Author Interviews, Gender Differences, Heart Disease, Karolinski Institute, Opiods, PNAS / 18.03.2020 Interview with: Mikko Myrskylä PhD Executive Director, Max Planck Institute for Demographic Research Professorial Research Fellow, London School of Economics Professor of Social Statistics University of Helsinki What is the background for this study? Response: Life expectancy in the U.S. increased at a phenomenal pace throughout the twentieth century, by nearly two years per decade. After 2010, however, U.S. life expectancy growth stalled and has most recently been declining. A critical question for American health policy is how to return U.S. life expectancy to its pre-2010 growth rate. Researchers and policy makers have focused on rising drug-related deaths in their search for the explanations for the stalling and declining life expectancy. (more…)
Author Interviews, Diabetes, Global Health / 20.01.2020 Interview with: Prof. Andrea On Yan LUK (陸安欣) Associate Professor, Department of Medicine & Therapeutics Faculty of Medicine, The Chinese University of Hong Kong Specialist in Endocrinology, Diabetes and Metabolism Honorary Associate Consultant, Hospital Authority What is the background for this study? Response: The overall mortality in people with diabetes has declined in many developed countries but little is known about the mortality trend in Asia. In this study, we examined the trend in mortality rates using a territory-wide database of 770,000 people with diabetes in Hong Kong. (more…)
Author Interviews, JAMA, Opiods / 27.11.2019 Interview with: Steven H. Woolf, MD, MPH Director Emeritus and Senior Advisor, Center on Society and Health Professor, Department of Family Medicine and Population Health C. Kenneth and Dianne Wright Distinguished Chair in Population Health and Health Equity Virginia Commonwealth University School of Medicine Richmond, Virginia 23298-0212 What is the background for this study? What are the main findings? Response: Life expectancy in the US has decreased for three years in a row, the first time this has occurred in this country since the Spanish flu epidemic a century ago. Meanwhile, life expectancy in other countries continues to climb. Our study found that the trend is being driven by an increase in death rates among working-age adults (ages 25-64 years), which began as early as the 1990s. The increase has involved deaths from drug overdoses—a major contributor—but also from alcoholism, suicides, and a long list of organ diseases. We found increases in 35 causes of death. We analyzed the trends across the 50 states and discovered that the trend is concentrated in certain regions, especially the Industrial Midwest (Rust Belt) and Appalachia, whereas other regions like the Pacific states were least affected. Increases in midlife mortality in four Ohio Valley states (Ohio, Pennsylvania, Indiana and Kentucky) accounted for one third of the excess deaths between 2010 and 2017. (more…)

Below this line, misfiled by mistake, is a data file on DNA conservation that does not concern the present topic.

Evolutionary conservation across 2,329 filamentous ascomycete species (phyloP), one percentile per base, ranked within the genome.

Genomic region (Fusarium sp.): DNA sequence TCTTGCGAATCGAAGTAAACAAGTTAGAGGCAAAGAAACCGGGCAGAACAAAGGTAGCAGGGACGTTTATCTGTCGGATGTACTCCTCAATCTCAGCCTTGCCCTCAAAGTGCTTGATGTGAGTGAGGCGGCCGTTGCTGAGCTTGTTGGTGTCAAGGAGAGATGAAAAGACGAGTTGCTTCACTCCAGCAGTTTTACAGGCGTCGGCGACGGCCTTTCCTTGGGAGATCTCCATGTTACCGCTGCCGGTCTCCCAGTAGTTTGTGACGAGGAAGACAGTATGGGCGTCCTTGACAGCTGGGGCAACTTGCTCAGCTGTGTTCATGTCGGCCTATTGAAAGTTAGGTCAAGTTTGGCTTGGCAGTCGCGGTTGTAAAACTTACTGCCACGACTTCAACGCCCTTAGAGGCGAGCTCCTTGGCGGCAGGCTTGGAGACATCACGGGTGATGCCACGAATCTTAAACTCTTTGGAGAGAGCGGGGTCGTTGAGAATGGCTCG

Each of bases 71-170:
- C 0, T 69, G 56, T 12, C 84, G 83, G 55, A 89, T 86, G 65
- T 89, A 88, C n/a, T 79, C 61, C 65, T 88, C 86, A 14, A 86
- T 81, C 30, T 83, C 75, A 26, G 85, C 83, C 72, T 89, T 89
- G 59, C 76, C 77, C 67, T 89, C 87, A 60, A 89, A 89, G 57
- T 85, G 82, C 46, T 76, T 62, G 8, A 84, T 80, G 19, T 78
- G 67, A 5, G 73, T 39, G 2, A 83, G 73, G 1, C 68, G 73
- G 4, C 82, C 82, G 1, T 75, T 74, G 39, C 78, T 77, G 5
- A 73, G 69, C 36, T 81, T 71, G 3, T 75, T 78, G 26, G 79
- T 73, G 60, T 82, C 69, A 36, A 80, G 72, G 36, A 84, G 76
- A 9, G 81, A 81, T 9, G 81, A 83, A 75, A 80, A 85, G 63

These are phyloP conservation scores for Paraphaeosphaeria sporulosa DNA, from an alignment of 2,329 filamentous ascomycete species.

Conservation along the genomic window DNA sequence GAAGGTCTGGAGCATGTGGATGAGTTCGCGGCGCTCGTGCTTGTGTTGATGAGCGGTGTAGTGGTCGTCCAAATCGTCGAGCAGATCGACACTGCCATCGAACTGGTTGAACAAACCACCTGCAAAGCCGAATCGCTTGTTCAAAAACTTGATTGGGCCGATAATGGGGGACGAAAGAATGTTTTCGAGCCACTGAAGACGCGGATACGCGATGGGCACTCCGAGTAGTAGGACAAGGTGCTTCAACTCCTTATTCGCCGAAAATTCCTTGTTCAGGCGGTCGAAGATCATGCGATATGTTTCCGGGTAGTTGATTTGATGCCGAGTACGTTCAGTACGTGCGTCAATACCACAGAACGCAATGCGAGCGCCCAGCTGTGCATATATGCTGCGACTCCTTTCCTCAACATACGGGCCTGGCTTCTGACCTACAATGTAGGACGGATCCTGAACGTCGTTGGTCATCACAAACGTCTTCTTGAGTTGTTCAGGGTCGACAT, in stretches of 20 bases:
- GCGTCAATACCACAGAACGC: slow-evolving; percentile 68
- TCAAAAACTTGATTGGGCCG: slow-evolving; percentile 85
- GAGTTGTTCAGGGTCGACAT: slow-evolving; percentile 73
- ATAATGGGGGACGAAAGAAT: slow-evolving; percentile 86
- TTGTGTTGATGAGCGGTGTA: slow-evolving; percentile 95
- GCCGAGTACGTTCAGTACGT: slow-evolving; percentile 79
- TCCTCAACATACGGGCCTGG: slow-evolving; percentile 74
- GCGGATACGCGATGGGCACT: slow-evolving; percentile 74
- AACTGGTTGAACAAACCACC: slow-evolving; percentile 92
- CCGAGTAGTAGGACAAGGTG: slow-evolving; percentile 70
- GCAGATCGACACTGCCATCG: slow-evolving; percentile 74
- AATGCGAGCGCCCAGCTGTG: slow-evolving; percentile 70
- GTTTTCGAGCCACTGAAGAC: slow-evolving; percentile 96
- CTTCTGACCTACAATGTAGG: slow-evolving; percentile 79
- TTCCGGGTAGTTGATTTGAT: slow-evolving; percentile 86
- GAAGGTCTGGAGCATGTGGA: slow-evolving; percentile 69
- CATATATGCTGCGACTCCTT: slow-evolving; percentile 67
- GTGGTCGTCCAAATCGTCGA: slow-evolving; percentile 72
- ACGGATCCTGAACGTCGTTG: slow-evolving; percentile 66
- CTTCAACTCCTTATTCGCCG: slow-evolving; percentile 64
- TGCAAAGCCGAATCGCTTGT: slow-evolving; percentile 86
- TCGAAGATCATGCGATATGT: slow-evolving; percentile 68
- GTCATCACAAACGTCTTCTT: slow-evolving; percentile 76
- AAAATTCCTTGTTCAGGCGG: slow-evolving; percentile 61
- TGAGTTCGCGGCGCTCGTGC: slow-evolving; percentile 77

Author Interviews, Lifestyle & Health, Mental Health Research, Opiods, University of Pennsylvania / 15.07.2019 Interview with: Samuel Preston, Ph.D. Professor of Sociology University of Pennsylvania What is the background for this study? What are the main findings?  Response: Life expectancy at birth in the United States is low by international standards and has been declining in recent years. Our study aimed to identify how these trends differed by age, sex, cause of death, metropolitan status, and region. We found that, over the period 2009-11 to 2014-16, mortality rose at ages 25-44 in large metropolitan areas and their suburbs as well as in smaller metropolitan areas and non-metropolitan areas. Mortality at ages 45-64 also rose in all of these areas except large metropolitan areas. These were the ages responsible for declining life expectancy. Changes in life expectancy were particularly adverse for non-metropolitan areas and for women. The metropolitan distinctions in mortality changes were similar from region to region. The cause of death contributing most strongly to mortality declines was drug overdose for males and mental and nervous system disorders for women. (more…)
Author Interviews, Gender Differences, Social Issues / 12.11.2017 Interview with: Francesco Acciai PhD Postdoctoral Research Associate Food Policy and Environmental Research Group School of Nutrition and Health Promotion Arizona State University What is the background for this study? Response: In 2015 life expectancy at birth (e0) in the United States was lower than it was in 2014. In the previous 30 years, a reduction in life expectancy at the national level had occurred only one time, in 1993, during the HIV/AIDS epidemic. The decrease in life expectancy observed in 2015 is particularly worrisome because it was not generated by an anomalous spike in a specific cause of death (like HIV/AIDS in 1993). Instead, age-adjusted death rates increased for 8 of the 10 leading causes of death—heart disease, chronic lower respiratory diseases, accidents, stroke, Alzheimer's, diabetes, kidney disease, and suicide, according to the CDC. (more…)